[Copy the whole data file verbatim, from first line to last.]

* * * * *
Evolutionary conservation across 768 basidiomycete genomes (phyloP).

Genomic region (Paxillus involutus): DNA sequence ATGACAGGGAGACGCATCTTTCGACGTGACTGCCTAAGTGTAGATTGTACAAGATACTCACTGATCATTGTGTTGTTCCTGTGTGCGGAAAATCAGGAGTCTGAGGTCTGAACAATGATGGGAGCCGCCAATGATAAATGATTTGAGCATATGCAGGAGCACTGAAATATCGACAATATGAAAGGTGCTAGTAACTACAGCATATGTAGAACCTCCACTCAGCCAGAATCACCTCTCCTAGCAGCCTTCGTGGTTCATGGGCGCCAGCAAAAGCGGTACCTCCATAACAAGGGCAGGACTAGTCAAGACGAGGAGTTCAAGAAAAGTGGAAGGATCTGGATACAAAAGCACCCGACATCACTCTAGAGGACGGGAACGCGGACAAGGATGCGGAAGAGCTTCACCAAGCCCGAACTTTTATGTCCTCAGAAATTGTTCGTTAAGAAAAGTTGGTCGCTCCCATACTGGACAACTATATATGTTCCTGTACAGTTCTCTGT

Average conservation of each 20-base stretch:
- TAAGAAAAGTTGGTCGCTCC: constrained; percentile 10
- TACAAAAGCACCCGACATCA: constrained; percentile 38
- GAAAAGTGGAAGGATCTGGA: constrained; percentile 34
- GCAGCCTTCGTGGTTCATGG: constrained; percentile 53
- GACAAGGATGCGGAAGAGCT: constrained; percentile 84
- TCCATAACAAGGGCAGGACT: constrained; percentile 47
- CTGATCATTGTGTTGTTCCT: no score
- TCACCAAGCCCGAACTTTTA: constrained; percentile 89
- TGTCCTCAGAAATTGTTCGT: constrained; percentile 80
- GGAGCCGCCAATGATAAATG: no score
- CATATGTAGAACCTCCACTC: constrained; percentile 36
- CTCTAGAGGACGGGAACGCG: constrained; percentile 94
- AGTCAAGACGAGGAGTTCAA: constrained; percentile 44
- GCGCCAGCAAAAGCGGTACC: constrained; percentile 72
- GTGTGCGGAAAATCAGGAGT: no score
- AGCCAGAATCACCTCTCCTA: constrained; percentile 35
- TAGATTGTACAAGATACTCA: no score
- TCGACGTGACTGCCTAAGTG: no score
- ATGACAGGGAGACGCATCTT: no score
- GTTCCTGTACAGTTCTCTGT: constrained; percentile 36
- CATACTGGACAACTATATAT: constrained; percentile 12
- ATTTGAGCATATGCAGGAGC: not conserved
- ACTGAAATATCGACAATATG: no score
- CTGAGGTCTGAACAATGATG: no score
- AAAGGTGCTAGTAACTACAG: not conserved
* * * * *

Evolutionary conservation across 768 basidiomycete genomes (phyloP).

Genomic region (Paxillus involutus): DNA sequence ATGACAGGGAGACGCATCTTTCGACGTGACTGCCTAAGTGTAGATTGTACAAGATACTCACTGATCATTGTGTTGTTCCTGTGTGCGGAAAATCAGGAGTCTGAGGTCTGAACAATGATGGGAGCCGCCAATGATAAATGATTTGAGCATATGCAGGAGCACTGAAATATCGACAATATGAAAGGTGCTAGTAACTACAGCATATGTAGAACCTCCACTCAGCCAGAATCACCTCTCCTAGCAGCCTTCGTGGTTCATGGGCGCCAGCAAAAGCGGTACCTCCATAACAAGGGCAGGACTAGTCAAGACGAGGAGTTCAAGAAAAGTGGAAGGATCTGGATACAAAAGCACCCGACATCACTCTAGAGGACGGGAACGCGGACAAGGATGCGGAAGAGCTTCACCAAGCCCGAACTTTTATGTCCTCAGAAATTGTTCGTTAAGAAAAGTTGGTCGCTCCCATACTGGACAACTATATATGTTCCTGTACAGTTCTCTGT

Average conservation of each 20-base stretch:
- TAAGAAAAGTTGGTCGCTCC: constrained; percentile 10
- TACAAAAGCACCCGACATCA: constrained; percentile 38
- GAAAAGTGGAAGGATCTGGA: constrained; percentile 34
- GCAGCCTTCGTGGTTCATGG: constrained; percentile 53
- GACAAGGATGCGGAAGAGCT: constrained; percentile 84
- TCCATAACAAGGGCAGGACT: constrained; percentile 47
- CTGATCATTGTGTTGTTCCT: no score
- TCACCAAGCCCGAACTTTTA: constrained; percentile 89
- TGTCCTCAGAAATTGTTCGT: constrained; percentile 80
- GGAGCCGCCAATGATAAATG: no score
- CATATGTAGAACCTCCACTC: constrained; percentile 36
- CTCTAGAGGACGGGAACGCG: constrained; percentile 94
- AGTCAAGACGAGGAGTTCAA: constrained; percentile 44
- GCGCCAGCAAAAGCGGTACC: constrained; percentile 72
- GTGTGCGGAAAATCAGGAGT: no score
- AGCCAGAATCACCTCTCCTA: constrained; percentile 35
- TAGATTGTACAAGATACTCA: no score
- TCGACGTGACTGCCTAAGTG: no score
- ATGACAGGGAGACGCATCTT: no score
- GTTCCTGTACAGTTCTCTGT: constrained; percentile 36
- CATACTGGACAACTATATAT: constrained; percentile 12
- ATTTGAGCATATGCAGGAGC: not conserved
- ACTGAAATATCGACAATATG: no score
- CTGAGGTCTGAACAATGATG: no score
- AAAGGTGCTAGTAACTACAG: not conserved